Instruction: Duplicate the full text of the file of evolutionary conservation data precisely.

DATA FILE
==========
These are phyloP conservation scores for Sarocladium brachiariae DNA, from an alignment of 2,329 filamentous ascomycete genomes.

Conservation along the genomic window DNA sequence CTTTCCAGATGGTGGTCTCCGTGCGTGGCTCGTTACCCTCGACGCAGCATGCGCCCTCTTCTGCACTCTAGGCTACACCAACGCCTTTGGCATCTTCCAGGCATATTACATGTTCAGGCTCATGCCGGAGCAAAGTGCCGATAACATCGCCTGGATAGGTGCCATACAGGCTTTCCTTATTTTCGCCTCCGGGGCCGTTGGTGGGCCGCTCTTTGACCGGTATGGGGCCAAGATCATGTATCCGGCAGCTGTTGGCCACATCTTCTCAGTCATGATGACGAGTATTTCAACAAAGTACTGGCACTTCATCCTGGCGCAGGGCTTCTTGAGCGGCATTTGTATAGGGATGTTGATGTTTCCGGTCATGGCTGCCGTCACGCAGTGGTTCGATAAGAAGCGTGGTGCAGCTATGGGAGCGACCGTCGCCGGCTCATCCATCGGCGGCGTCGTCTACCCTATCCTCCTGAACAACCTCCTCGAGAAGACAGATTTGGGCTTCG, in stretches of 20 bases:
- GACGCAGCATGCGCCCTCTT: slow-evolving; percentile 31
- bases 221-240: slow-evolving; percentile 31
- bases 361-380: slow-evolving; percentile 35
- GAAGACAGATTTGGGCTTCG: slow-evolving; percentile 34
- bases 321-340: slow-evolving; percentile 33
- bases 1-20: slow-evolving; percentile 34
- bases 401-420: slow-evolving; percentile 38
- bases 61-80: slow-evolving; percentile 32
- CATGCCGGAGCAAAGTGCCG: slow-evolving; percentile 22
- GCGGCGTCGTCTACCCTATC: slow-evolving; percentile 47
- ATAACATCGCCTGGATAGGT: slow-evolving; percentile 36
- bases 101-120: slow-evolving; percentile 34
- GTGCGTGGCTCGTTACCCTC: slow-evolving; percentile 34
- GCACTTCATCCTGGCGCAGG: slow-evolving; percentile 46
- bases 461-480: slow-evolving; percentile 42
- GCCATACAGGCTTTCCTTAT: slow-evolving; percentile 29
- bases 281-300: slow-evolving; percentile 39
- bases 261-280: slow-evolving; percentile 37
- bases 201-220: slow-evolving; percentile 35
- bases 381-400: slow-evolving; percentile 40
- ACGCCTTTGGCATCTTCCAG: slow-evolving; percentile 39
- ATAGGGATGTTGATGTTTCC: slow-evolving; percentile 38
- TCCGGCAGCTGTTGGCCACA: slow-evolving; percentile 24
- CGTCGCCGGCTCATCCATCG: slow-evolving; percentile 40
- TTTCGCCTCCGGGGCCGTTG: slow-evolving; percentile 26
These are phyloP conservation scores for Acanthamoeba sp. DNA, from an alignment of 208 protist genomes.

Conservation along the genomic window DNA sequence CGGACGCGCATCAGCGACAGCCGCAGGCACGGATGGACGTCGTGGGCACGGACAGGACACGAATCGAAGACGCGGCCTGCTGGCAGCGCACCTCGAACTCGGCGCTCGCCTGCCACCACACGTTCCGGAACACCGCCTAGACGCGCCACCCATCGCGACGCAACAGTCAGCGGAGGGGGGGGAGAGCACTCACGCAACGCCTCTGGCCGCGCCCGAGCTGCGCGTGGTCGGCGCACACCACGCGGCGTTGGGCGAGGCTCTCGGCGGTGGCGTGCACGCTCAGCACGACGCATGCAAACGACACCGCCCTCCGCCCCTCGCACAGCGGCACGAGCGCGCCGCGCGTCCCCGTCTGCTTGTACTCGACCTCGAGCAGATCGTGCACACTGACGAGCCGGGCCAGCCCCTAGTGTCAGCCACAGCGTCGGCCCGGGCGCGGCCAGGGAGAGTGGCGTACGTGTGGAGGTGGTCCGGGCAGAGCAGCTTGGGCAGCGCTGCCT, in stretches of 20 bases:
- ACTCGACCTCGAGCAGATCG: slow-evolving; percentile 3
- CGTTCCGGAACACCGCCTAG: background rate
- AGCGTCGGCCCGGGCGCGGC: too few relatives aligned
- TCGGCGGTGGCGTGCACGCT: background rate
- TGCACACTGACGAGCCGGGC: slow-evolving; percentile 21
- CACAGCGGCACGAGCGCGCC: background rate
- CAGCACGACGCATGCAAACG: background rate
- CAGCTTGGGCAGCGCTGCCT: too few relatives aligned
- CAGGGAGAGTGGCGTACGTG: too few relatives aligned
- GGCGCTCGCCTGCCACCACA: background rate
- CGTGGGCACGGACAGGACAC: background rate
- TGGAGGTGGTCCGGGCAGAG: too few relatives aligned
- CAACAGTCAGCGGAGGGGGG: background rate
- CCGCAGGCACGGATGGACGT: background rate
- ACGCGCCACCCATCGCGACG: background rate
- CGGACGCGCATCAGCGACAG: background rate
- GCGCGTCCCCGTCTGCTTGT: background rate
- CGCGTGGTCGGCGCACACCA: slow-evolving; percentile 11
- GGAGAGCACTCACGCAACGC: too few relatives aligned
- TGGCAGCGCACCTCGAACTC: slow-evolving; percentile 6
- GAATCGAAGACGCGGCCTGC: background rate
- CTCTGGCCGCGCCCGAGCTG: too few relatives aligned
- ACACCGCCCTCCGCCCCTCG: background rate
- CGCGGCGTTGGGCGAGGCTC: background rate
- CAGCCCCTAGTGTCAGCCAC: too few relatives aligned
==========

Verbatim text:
These are phyloP conservation scores for Sarocladium brachiariae DNA, from an alignment of 2,329 filamentous ascomycete genomes.

Conservation along the genomic window DNA sequence CTTTCCAGATGGTGGTCTCCGTGCGTGGCTCGTTACCCTCGACGCAGCATGCGCCCTCTTCTGCACTCTAGGCTACACCAACGCCTTTGGCATCTTCCAGGCATATTACATGTTCAGGCTCATGCCGGAGCAAAGTGCCGATAACATCGCCTGGATAGGTGCCATACAGGCTTTCCTTATTTTCGCCTCCGGGGCCGTTGGTGGGCCGCTCTTTGACCGGTATGGGGCCAAGATCATGTATCCGGCAGCTGTTGGCCACATCTTCTCAGTCATGATGACGAGTATTTCAACAAAGTACTGGCACTTCATCCTGGCGCAGGGCTTCTTGAGCGGCATTTGTATAGGGATGTTGATGTTTCCGGTCATGGCTGCCGTCACGCAGTGGTTCGATAAGAAGCGTGGTGCAGCTATGGGAGCGACCGTCGCCGGCTCATCCATCGGCGGCGTCGTCTACCCTATCCTCCTGAACAACCTCCTCGAGAAGACAGATTTGGGCTTCG, in stretches of 20 bases:
- GACGCAGCATGCGCCCTCTT: slow-evolving; percentile 31
- bases 221-240: slow-evolving; percentile 31
- bases 361-380: slow-evolving; percentile 35
- GAAGACAGATTTGGGCTTCG: slow-evolving; percentile 34
- bases 321-340: slow-evolving; percentile 33
- bases 1-20: slow-evolving; percentile 34
- bases 401-420: slow-evolving; percentile 38
- bases 61-80: slow-evolving; percentile 32
- CATGCCGGAGCAAAGTGCCG: slow-evolving; percentile 22
- GCGGCGTCGTCTACCCTATC: slow-evolving; percentile 47
- ATAACATCGCCTGGATAGGT: slow-evolving; percentile 36
- bases 101-120: slow-evolving; percentile 34
- GTGCGTGGCTCGTTACCCTC: slow-evolving; percentile 34
- GCACTTCATCCTGGCGCAGG: slow-evolving; percentile 46
- bases 461-480: slow-evolving; percentile 42
- GCCATACAGGCTTTCCTTAT: slow-evolving; percentile 29
- bases 281-300: slow-evolving; percentile 39
- bases 261-280: slow-evolving; percentile 37
- bases 201-220: slow-evolving; percentile 35
- bases 381-400: slow-evolving; percentile 40
- ACGCCTTTGGCATCTTCCAG: slow-evolving; percentile 39
- ATAGGGATGTTGATGTTTCC: slow-evolving; percentile 38
- TCCGGCAGCTGTTGGCCACA: slow-evolving; percentile 24
- CGTCGCCGGCTCATCCATCG: slow-evolving; percentile 40
- TTTCGCCTCCGGGGCCGTTG: slow-evolving; percentile 26
These are phyloP conservation scores for Acanthamoeba sp. DNA, from an alignment of 208 protist genomes.

Conservation along the genomic window DNA sequence CGGACGCGCATCAGCGACAGCCGCAGGCACGGATGGACGTCGTGGGCACGGACAGGACACGAATCGAAGACGCGGCCTGCTGGCAGCGCACCTCGAACTCGGCGCTCGCCTGCCACCACACGTTCCGGAACACCGCCTAGACGCGCCACCCATCGCGACGCAACAGTCAGCGGAGGGGGGGGAGAGCACTCACGCAACGCCTCTGGCCGCGCCCGAGCTGCGCGTGGTCGGCGCACACCACGCGGCGTTGGGCGAGGCTCTCGGCGGTGGCGTGCACGCTCAGCACGACGCATGCAAACGACACCGCCCTCCGCCCCTCGCACAGCGGCACGAGCGCGCCGCGCGTCCCCGTCTGCTTGTACTCGACCTCGAGCAGATCGTGCACACTGACGAGCCGGGCCAGCCCCTAGTGTCAGCCACAGCGTCGGCCCGGGCGCGGCCAGGGAGAGTGGCGTACGTGTGGAGGTGGTCCGGGCAGAGCAGCTTGGGCAGCGCTGCCT, in stretches of 20 bases:
- ACTCGACCTCGAGCAGATCG: slow-evolving; percentile 3
- CGTTCCGGAACACCGCCTAG: background rate
- AGCGTCGGCCCGGGCGCGGC: too few relatives aligned
- TCGGCGGTGGCGTGCACGCT: background rate
- TGCACACTGACGAGCCGGGC: slow-evolving; percentile 21
- CACAGCGGCACGAGCGCGCC: background rate
- CAGCACGACGCATGCAAACG: background rate
- CAGCTTGGGCAGCGCTGCCT: too few relatives aligned
- CAGGGAGAGTGGCGTACGTG: too few relatives aligned
- GGCGCTCGCCTGCCACCACA: background rate
- CGTGGGCACGGACAGGACAC: background rate
- TGGAGGTGGTCCGGGCAGAG: too few relatives aligned
- CAACAGTCAGCGGAGGGGGG: background rate
- CCGCAGGCACGGATGGACGT: background rate
- ACGCGCCACCCATCGCGACG: background rate
- CGGACGCGCATCAGCGACAG: background rate
- GCGCGTCCCCGTCTGCTTGT: background rate
- CGCGTGGTCGGCGCACACCA: slow-evolving; percentile 11
- GGAGAGCACTCACGCAACGC: too few relatives aligned
- TGGCAGCGCACCTCGAACTC: slow-evolving; percentile 6
- GAATCGAAGACGCGGCCTGC: background rate
- CTCTGGCCGCGCCCGAGCTG: too few relatives aligned
- ACACCGCCCTCCGCCCCTCG: background rate
- CGCGGCGTTGGGCGAGGCTC: background rate
- CAGCCCCTAGTGTCAGCCAC: too few relatives aligned